Key performance indicators, or KPIs, are useful when managing any business. However, when it comes to the factory floor, having a set of quantifiable metrics that you can use to evaluate success is absolutely critical.


While KPIs vary considerably across different industries, within the manufacturing environment, there are just a handful of fundamental KPIs that should form the core objectives for performance on any factory floor.

Underpinning these core KPIs is the notion of transparency. The route to improving performance is for everyone – operators and managers alike – to see exactly where there is good performance and bad performance. When everyone can see the problems, it seems that solving them isn’t so difficult. In short, if you can’t measure it, you can’t manage it.

The following core manufacturing KPIs should feature on your factory floor. As with many KPIs, it’s not so much the absolute values that you need to worry about, but whether you can continuously improve on your starting point.

Overall equipment effectiveness (OEE)

diet-695723_1920For anyone running a factory that uses a lot of plant, OEE is usually the #1 KPI on their list. It shows how manufacturing assets perform relative to their theoretical maximum potential.

OEE tracks three performance metrics:

  • Availability (actual running time vs running time)
  • Performance (actual speed vs standard speed)
  • Quality (good production vs total production)

Overall labour effectiveness (OLE)

OLEUK manufacturers are probably sick and tired of hearing how unproductive they are. According to a recent report in the FT, UK productivity, or output per hour worked, has persistently disappointed since the financial crisis. In fact, since 2008, it has barely grown. Economists measure productivity by dividing GDP by the total number of hours worked. Unfortunately, this aggregated measure doesn’t help us to understand the reasons for flat-lining productivity.

If you also use an aggregated measure for your labour effectiveness (for example, revenue divided by your wages bill), you will also be unable to explain who, why or when specific teams or operators are underperforming. Detailed OLE tracking enables manufacturers to address the specific areas that will deliver the biggest performance improvements.

Where OEE quantifies how your machine assets are performing, OLE does the same for your most important assets: your people.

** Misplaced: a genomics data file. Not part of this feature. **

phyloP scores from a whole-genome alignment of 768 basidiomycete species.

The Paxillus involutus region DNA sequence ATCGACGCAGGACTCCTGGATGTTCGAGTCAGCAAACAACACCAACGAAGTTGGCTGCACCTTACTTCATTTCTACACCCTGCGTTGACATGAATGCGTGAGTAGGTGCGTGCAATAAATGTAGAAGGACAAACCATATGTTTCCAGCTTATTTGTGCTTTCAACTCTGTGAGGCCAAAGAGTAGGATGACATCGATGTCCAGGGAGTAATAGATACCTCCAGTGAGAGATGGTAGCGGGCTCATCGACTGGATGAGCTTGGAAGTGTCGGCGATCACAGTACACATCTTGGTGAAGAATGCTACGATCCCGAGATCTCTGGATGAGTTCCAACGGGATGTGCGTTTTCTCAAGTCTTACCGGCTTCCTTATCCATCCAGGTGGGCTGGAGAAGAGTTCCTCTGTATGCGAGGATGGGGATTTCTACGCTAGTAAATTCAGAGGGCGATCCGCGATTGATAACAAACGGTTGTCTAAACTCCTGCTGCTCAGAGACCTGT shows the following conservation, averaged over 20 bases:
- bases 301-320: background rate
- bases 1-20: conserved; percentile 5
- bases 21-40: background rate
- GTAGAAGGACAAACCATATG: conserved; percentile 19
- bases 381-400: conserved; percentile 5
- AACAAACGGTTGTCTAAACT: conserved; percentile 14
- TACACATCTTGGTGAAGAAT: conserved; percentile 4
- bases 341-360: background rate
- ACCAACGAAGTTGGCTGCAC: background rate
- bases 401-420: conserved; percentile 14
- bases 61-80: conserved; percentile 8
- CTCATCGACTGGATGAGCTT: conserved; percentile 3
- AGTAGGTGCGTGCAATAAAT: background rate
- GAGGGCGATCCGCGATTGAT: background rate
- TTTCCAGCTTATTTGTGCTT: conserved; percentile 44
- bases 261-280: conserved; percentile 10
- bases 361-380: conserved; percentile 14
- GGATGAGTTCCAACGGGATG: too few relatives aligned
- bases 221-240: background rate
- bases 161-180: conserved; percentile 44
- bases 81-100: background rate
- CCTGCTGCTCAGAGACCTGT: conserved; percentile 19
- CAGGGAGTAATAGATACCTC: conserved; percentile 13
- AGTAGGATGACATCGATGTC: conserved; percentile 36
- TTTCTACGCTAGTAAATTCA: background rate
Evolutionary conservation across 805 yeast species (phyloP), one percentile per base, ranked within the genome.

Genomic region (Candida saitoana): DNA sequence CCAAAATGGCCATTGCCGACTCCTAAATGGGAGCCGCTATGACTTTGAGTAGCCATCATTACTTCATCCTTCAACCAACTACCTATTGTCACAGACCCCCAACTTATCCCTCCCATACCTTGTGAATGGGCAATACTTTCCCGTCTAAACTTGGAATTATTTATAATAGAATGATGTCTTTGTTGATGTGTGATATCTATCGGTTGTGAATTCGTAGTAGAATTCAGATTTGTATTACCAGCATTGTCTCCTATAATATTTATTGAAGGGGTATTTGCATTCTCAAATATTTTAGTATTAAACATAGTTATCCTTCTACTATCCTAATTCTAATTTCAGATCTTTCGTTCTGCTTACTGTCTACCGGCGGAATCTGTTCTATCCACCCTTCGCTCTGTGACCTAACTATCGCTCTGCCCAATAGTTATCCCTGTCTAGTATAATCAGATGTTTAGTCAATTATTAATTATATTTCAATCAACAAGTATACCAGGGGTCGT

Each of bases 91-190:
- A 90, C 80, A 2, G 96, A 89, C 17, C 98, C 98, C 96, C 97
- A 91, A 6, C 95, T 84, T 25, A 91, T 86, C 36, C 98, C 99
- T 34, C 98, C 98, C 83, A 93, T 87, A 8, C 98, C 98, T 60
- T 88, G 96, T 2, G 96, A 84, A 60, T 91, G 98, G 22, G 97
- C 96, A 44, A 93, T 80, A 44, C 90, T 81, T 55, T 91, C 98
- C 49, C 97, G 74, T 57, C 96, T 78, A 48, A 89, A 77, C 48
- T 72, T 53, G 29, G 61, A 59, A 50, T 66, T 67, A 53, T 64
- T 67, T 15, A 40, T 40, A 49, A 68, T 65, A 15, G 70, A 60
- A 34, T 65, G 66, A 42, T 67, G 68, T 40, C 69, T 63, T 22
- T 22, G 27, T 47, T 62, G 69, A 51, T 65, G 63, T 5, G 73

Labour effectiveness comprises:

  • Utilisation (direct hours vs attendance hours)
  • Performance (actual speed vs standard speed)
  • Quality (per cent labour hours lost to rework or scrap)

Whilst OEE has been widely adopted, OLE is rarely tracked in detail. To be able to improve labour effectiveness, you need to be able to measure and track it in detail by product, team, shift, operator, activity, and several other variables.

In industries that use a lot of labour, improving productivity will also help to make the most of fixed overhead costs as these become shared across more production effort.

Right first time

RightfirsttimeRight first time is another KPI that depends on transparency to be effective. Tracking where, why and how your production efforts fail will allow you to get to the root causes of failure. Once you know the root causes, you can then take steps to reduce the time and cost of reworking products.


srapScrap rates affect material costs. Your finance director might be satisfied to know that your business’s overall scrap rate is X%, but she will be even happier to know that you know how to reduce it. As production manager, you need a sufficient level of detail to enable you to find and fix the problems that are causing failures. Like OLE, and every other manufacturing KPI, the devil is in the detail.

On-time in full

OTIFSo, you’ve manufactured your widget right first time, you know the exact labour and material content, which has enabled you to set the price with a good profit margin. Unfortunately though, you’ve missed the delivery date…

It’s no good manufacturing with ever-reducing costs if you can’t get the product to the customer on time. Achieving On-Time-In-Full (OTIF) delivery will ensure that you fully satisfy your customers’ demands.

‘On time’ means meeting whatever schedule commitment you made to your customer. If your delivery is missing parts or materials, you haven’t delivered it ‘in full’.

Tracking OTIF will highlight deficiencies in your full order process, from order creation right through to delivery.


ComplaintsFirst-time pass rate tells you a lot about the cost of achieving quality, but complaints are the ultimate measure of customer satisfaction.

By formally tracking every complaint and monitoring incident rates, you can continually improve quality to work towards 6-sigma levels of customer satisfaction.

Implementing manufacturing KPIs

KPISo much for the theory, but how do you implement KPIs in a manufacturing environment in practice? Our software enables manufacturers to easily collect the data that they need to track KPIs, eliminating the need for paper-based data collection on the shop floor. We give our customers access to the detail they need to inform decision-making, and improve performance.